From the courses taken in the knowledge areas, students are required to take at least three (3) courses from the same pathway (choose one (1) of the six (6) pathways). Students can choose to take five (5) or more of their courses in the same pathway to earn a certificate. In order to fulfill the Pathway part of the General Education requirement, no more than two (2) courses from a single department may be counted toward this requirement. The six (6) pathways are: P1-Civic and Community Engagement; P2-Health and Well-Being; P3-Perspectives on Current Issues; P4-Social Justice; P5-Sustainability; P6-Ways of Knowing.
Knowledge Areas (8 courses, 8 knowledge areas)
All students must take one course in each of the areas of knowledge. A student may take courses from the same department in no more than 2 knowledge areas.
K1 - Academic Writing, II: Critical Reading and Responding
The Academic Writing II courses prepare students with skills in research-based academic argument through assignments involving evaluation, analysis, and synthesis of multiple sources. Individual sections will be linked to specific pathway topics.
K1P1 - Civic and Community Engagement
K1P2 - Health and Well-Being
K1P3 - Perspectives on Current Issues
K2 - Community, Culture, and Citizenship
The community, culture, and citizenship perspective engages students with historic and contemporary political, ethical, cultural, socioeconomic, and other emerging issues affecting society. By grappling with the intersection of social concerns, students will learn how societies are created and how to contribute to them as effective citizens.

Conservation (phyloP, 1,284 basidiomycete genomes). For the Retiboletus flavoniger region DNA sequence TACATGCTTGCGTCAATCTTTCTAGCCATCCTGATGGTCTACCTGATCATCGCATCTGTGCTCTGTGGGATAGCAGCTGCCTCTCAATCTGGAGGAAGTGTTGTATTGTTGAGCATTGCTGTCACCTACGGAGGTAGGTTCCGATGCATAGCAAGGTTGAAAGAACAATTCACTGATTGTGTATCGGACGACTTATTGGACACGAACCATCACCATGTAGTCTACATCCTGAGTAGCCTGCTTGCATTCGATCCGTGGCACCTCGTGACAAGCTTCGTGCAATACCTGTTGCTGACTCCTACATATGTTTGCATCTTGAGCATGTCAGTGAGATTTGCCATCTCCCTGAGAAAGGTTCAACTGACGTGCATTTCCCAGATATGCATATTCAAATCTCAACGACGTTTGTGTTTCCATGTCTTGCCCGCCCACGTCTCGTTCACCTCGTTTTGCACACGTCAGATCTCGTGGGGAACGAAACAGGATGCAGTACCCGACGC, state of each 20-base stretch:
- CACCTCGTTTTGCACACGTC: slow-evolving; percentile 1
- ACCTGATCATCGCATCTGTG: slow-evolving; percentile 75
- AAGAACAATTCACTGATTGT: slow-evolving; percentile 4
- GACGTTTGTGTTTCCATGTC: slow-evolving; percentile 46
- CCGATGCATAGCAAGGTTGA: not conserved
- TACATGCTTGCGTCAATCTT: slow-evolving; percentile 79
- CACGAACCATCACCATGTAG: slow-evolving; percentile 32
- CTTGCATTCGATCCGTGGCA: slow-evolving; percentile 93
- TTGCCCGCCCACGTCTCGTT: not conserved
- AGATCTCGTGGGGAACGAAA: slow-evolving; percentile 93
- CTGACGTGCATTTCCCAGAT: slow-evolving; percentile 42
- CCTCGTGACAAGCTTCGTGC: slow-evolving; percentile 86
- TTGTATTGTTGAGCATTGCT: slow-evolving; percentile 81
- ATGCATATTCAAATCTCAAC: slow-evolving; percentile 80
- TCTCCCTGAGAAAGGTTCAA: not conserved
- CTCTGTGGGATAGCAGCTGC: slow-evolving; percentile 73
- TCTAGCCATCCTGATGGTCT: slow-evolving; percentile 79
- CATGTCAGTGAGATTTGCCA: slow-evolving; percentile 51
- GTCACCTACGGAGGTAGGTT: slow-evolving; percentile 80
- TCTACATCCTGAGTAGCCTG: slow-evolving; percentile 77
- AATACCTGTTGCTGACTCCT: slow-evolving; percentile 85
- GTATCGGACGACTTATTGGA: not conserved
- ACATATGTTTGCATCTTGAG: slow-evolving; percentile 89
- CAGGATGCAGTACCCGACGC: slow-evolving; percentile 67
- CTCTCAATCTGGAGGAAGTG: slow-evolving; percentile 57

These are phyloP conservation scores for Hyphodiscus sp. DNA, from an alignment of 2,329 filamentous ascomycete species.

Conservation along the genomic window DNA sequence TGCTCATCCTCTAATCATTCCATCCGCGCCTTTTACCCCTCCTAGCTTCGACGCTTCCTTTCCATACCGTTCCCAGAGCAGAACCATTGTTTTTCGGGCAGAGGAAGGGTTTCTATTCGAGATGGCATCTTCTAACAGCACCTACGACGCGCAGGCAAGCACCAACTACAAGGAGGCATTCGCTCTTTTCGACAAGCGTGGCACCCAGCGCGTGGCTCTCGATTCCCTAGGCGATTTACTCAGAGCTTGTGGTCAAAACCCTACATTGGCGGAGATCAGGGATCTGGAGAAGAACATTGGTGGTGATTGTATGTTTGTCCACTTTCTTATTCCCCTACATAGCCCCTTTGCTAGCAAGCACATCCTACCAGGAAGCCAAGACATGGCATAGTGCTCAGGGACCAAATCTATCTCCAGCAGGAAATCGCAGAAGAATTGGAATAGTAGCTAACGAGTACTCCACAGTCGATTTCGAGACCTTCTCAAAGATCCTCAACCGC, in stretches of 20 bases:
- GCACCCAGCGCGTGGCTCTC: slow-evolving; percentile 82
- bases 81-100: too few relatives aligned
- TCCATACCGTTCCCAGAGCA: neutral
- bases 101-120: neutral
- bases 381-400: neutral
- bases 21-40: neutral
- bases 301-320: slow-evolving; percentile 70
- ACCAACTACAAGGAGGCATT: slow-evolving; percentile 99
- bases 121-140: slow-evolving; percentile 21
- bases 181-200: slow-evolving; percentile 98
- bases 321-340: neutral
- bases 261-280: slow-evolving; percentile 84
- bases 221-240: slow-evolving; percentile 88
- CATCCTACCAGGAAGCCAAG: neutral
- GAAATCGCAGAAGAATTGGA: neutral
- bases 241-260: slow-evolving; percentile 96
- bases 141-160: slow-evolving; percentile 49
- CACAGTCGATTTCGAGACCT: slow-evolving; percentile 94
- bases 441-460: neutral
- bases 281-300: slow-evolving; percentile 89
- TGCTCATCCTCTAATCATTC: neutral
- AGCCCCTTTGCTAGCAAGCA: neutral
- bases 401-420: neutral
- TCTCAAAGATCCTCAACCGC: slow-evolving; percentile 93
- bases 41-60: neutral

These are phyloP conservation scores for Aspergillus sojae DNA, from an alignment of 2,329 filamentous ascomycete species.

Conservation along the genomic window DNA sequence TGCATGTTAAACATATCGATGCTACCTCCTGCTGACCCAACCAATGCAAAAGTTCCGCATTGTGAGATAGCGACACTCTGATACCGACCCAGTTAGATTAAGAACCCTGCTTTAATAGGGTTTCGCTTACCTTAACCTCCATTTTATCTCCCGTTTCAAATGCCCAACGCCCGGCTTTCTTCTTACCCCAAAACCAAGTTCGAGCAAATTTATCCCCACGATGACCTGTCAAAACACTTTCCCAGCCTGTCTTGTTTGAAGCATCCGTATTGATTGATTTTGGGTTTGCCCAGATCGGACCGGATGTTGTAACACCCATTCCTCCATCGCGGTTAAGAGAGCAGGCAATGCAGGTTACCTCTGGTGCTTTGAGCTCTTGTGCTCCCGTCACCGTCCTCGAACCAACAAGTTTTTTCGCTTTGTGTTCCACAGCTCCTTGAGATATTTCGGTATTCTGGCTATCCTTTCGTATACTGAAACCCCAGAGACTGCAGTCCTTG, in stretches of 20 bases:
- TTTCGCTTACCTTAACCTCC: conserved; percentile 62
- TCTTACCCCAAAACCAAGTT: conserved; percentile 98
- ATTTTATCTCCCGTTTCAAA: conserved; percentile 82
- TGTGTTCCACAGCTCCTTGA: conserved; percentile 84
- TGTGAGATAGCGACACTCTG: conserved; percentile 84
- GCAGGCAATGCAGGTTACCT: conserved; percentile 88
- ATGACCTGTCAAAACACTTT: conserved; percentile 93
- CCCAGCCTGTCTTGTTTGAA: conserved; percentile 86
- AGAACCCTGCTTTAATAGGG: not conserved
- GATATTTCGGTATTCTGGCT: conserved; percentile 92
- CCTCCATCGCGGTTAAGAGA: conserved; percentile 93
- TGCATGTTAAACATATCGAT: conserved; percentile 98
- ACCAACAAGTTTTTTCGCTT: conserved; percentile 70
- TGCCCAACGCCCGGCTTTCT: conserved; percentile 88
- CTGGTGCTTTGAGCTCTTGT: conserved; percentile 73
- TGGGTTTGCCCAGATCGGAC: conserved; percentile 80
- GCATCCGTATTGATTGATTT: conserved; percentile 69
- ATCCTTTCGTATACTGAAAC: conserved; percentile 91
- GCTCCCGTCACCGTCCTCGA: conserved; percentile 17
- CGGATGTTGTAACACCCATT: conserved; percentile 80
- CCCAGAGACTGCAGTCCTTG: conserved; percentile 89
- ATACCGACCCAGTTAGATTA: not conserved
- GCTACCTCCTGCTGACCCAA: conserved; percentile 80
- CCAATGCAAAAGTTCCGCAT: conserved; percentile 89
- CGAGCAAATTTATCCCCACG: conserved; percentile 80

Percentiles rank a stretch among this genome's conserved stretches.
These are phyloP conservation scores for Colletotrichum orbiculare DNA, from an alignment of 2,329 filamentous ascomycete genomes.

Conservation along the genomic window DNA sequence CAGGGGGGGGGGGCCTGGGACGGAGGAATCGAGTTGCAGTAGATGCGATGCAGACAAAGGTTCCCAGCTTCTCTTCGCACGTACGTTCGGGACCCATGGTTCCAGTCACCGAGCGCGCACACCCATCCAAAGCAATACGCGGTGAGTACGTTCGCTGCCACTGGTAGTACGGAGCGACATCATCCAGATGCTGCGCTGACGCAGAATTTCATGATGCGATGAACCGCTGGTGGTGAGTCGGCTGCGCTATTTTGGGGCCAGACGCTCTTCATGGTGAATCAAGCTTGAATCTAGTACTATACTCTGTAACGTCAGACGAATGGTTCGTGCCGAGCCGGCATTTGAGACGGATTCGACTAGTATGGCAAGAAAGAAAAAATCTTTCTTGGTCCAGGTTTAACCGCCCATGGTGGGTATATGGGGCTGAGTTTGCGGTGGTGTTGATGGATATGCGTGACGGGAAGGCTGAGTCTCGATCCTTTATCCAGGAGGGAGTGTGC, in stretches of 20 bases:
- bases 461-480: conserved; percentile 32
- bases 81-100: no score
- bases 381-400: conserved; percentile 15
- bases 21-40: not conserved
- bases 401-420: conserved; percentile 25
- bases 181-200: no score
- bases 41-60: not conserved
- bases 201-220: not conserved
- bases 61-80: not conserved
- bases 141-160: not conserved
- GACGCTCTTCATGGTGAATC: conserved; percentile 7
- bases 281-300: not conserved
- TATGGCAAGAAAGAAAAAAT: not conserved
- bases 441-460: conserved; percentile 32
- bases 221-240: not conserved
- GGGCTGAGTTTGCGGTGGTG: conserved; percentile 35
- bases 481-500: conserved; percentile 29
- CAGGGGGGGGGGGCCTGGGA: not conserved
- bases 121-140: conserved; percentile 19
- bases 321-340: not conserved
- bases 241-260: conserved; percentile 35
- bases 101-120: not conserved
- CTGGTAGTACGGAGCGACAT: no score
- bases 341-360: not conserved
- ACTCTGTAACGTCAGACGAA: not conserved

K2P1 - Civic and Community Engagement
K2P2 - Health and Well-Being
K2P3 - Perspectives on Current Issues
K3 - Creative Expression
The creative expression perspective allows students to explore aesthetic expression and artistic perspectives on common themes in the literary and fine arts.
K3P1 - Civic and Community Engagement
K3P2 - Health and Well-Being
K3P3 - Perspectives on Current Issues
K4 - Global Dynamics
The global dynamics perspective focuses on how individuals, groups, communities, and nations function in a global society. Students will gain a cultural awareness and sensitivity that prepares them for citizenship in a diverse, global society by developing an understanding of how culture shapes human experience, an appreciation for diverse worldviews, and an awareness of the complexity of the interactions among local, regional, national, and global systems.
K4P1 - Civic and Community Engagement
K4P2 - Health and Well-Being
K4P3 - Perspectives on Current Issues
K5 - Humanities
The humanities perspective focuses on helping students interpret their world, culture, and perspectives through the study of philosophical, literary, and historical forms.
K5P1 - Civic and Community Engagement
K5P2 - Health and Well-Being
K5P3 - Perspectives on Current Issues
K6 - Individual and Society
The individual and society perspective focuses on the relationship between people and their socialization. Students will be exposed to connections between behaviors, perspectives, psychology, and influences affecting everyday life.
K6P1 - Civic and Community Engagement
K6P2 - Health and Well-Being
K6P3 - Perspectives on Current Issues
K7 - Physical and Natural World
This Physical and Natural World perspective introduces the core practice of science: generating testable explanations. Students will be introduced to fundamental scientific concepts and will engage in scientific practices.
K7P1 - Civic and Community Engagement
K7P2 - Health and Well-Being
K7P3 - Perspectives on Current Issues
K8 - Science and Technology
The science and technology perspective focuses on scientific inquiry, intersections with technology, mathematical applications, and connections to the world around us.
K8P1 - Civic and Community Engagement
K8P2 - Health and Well-Being
K8P3 - Perspectives on Current Issues
III. Connect, Create, and Empathize: Culminating Experience Credits: 1-12
Students will be required to complete one (1) of the culminating experience options during their junior or senior year. Culminating experiences may be part of students’ major requirements.
Opportunities may include a department approved capstone course or a General Education capstone course.